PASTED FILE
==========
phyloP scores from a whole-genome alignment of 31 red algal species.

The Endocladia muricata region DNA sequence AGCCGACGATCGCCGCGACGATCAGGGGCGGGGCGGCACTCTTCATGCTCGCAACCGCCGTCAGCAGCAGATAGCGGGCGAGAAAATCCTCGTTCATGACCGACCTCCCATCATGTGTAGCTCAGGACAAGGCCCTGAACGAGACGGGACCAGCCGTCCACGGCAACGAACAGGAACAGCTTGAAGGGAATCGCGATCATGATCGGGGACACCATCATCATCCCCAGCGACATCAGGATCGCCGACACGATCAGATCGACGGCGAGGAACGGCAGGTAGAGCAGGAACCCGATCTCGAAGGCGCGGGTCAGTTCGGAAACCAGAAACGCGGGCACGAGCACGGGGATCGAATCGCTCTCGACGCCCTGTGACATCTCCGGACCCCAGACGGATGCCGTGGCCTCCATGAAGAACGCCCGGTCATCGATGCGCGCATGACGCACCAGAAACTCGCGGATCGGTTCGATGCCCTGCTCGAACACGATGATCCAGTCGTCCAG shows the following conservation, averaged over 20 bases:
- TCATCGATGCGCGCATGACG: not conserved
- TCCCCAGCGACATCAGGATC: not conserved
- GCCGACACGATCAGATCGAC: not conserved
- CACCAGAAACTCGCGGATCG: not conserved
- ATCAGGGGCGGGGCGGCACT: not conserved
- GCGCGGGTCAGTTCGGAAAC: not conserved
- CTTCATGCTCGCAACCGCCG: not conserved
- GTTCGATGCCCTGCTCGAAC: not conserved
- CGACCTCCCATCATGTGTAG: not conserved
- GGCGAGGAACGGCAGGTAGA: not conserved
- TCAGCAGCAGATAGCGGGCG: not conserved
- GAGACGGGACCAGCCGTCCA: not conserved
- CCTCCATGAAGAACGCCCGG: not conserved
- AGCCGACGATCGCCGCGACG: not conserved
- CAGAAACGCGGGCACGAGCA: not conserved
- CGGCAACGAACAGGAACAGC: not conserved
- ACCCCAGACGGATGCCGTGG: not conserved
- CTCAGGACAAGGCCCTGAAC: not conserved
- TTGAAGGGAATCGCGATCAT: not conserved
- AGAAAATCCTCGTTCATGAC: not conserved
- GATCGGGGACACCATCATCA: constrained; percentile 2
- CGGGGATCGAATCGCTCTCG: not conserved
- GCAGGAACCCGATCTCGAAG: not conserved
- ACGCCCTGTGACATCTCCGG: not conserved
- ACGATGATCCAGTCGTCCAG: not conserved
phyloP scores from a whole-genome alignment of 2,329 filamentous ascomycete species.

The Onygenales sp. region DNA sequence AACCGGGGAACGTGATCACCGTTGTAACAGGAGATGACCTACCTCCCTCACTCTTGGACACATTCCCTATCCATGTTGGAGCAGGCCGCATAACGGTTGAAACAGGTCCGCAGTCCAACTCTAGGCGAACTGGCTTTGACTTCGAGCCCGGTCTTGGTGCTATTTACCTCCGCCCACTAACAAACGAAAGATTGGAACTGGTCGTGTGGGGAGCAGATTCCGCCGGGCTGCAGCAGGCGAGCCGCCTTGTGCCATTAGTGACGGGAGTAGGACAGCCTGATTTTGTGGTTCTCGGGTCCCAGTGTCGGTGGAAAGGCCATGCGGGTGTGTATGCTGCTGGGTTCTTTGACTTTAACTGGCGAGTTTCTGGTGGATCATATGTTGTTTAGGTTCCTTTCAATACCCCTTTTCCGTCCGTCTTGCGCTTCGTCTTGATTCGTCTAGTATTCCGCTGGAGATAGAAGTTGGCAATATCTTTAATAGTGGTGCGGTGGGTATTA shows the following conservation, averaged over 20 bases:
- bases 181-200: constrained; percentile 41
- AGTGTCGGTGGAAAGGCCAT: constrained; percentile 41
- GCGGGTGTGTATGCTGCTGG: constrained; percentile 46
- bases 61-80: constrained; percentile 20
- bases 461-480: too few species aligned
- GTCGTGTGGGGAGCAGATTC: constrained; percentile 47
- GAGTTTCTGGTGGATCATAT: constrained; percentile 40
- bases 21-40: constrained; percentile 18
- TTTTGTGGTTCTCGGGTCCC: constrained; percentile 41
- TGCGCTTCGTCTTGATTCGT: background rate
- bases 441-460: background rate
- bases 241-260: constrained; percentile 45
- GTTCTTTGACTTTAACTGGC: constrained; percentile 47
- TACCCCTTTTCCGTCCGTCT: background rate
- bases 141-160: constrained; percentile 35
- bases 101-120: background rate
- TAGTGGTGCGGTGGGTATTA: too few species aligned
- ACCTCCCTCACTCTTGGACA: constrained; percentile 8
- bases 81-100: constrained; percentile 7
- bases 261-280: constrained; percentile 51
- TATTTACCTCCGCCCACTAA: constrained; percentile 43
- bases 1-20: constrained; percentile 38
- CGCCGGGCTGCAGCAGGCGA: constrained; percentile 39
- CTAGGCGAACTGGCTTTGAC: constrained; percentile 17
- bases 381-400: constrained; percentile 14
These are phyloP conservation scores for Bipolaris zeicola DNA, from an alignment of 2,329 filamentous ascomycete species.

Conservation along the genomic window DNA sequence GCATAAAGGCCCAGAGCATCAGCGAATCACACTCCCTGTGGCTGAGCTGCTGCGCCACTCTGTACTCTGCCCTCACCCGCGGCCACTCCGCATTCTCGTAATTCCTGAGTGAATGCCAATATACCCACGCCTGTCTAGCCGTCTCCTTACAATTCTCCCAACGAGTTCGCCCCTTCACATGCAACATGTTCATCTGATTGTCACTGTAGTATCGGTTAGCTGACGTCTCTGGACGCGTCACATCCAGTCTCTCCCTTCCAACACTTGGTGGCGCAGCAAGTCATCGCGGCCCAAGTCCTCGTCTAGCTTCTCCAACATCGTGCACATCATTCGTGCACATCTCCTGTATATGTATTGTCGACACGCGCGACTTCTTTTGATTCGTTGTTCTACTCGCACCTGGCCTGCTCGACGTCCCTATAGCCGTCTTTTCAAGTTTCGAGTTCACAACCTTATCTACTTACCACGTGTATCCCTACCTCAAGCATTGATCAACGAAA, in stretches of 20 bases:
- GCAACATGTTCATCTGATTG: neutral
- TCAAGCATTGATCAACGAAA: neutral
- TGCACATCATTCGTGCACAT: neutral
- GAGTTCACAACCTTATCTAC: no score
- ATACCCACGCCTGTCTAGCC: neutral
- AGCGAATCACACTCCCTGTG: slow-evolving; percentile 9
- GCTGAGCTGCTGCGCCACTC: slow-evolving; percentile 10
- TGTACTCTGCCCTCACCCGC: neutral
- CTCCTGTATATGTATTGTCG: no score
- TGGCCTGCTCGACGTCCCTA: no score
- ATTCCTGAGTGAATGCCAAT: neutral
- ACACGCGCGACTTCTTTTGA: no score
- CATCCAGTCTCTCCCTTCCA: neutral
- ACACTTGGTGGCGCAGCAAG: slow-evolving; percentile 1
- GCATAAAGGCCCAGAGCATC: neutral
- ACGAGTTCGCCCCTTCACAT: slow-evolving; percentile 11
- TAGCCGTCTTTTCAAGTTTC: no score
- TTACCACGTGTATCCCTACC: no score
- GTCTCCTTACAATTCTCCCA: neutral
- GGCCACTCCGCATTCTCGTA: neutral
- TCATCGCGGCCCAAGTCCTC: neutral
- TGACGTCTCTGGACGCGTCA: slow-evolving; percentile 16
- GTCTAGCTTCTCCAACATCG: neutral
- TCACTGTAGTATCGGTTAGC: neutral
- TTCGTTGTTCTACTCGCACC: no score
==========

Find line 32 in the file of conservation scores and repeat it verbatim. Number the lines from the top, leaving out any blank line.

- GCGGGTGTGTATGCTGCTGG: constrained; percentile 46